What the government fails to mention is that it is, precisely, this sort of state terrorism which only heightens the nation’s terrorism problem; as anger floods the system, both state and group-sponsored terror will only increase.

As with the Egyptian paradigm, the American model of police violence is both systematic, with tentacles reaching far and wide into the nation’s past, and complex. You cannot hope to commence any such examination without using class and race as tools of deconstruction. Unless you have been hibernating in an arctic cave, you have heard of Black Lives Matter. Less known is the All Lives Matter movement. The intersection of these movements and the thought processes driving both forces is a good place to start. No one, who is logical, would disagree with the idea that all lives matter, but at stake here is a linguistic deception. Forces behind the latter camp look to sway public opinion and perception away from the murder of, mostly, young African-American men. Naturally, when a nation has had a darkness such as racism and slavery in the distant past, eclipsing the sun of equality, there must be a focus on a continuing pattern of racism by the vastness that is American policing. A New York Times editorial put it best in the Fall of 2015: “the lives of black citizens in this country historically have not mattered, and have been discounted and devalued’’.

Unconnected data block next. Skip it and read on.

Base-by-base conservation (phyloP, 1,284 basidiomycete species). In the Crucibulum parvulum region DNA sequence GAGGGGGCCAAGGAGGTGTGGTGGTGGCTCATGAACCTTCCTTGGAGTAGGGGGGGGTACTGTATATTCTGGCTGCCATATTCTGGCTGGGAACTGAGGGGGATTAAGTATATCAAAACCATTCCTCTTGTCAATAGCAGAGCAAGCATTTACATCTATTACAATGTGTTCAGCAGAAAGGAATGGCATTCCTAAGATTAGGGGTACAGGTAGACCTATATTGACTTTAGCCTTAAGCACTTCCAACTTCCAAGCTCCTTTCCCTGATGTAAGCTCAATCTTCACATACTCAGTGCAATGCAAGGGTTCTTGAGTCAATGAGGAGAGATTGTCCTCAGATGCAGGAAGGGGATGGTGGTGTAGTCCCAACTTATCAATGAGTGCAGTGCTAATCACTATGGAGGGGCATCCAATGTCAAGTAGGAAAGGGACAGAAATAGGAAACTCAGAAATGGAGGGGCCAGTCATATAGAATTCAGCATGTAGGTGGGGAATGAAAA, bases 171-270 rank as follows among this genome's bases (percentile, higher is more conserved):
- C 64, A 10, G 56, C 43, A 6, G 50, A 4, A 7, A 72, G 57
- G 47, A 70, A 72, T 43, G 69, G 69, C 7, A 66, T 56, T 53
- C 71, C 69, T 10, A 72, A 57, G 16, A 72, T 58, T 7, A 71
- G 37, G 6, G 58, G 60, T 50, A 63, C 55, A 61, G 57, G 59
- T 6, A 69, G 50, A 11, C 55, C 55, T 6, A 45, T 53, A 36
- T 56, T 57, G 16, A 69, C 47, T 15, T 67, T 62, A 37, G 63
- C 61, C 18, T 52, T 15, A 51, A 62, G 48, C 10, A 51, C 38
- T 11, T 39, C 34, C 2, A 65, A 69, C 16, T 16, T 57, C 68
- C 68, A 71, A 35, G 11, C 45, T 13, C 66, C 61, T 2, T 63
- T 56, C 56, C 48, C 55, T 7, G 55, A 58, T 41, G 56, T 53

So what does this mean in real terms for African-Americans? The stories are many and are driven by both race and class. If you are African-American, your chances of facing police violence, for instance at a police stop, are disproportionately larger than any other race, Judge Sonia Sotomayor of the Supreme Court argues. “Never run down the street, always keep your hands visible…all out of fear of an officer with a gun.’’ Evidence of the systematically violent choices made by American police from New York to Philadelphia to Baltimore to Cleveland to Los Angeles and beyond is rampant. While not a majority, the number of ‘bad apples’ is divisive and potentially debilitating.

On 9 August 2014, Michael Brown, an 18-year-old African-American male, was fatally shot by the Missouri police. His murder ushered a particularly dark period in US race relations. Officer Wilson, who fired the bullets that killed Brown, was not indicted. Protests that began after Brown’s killing only increased and highlighted the victimisation of African-American males by police in numerous states.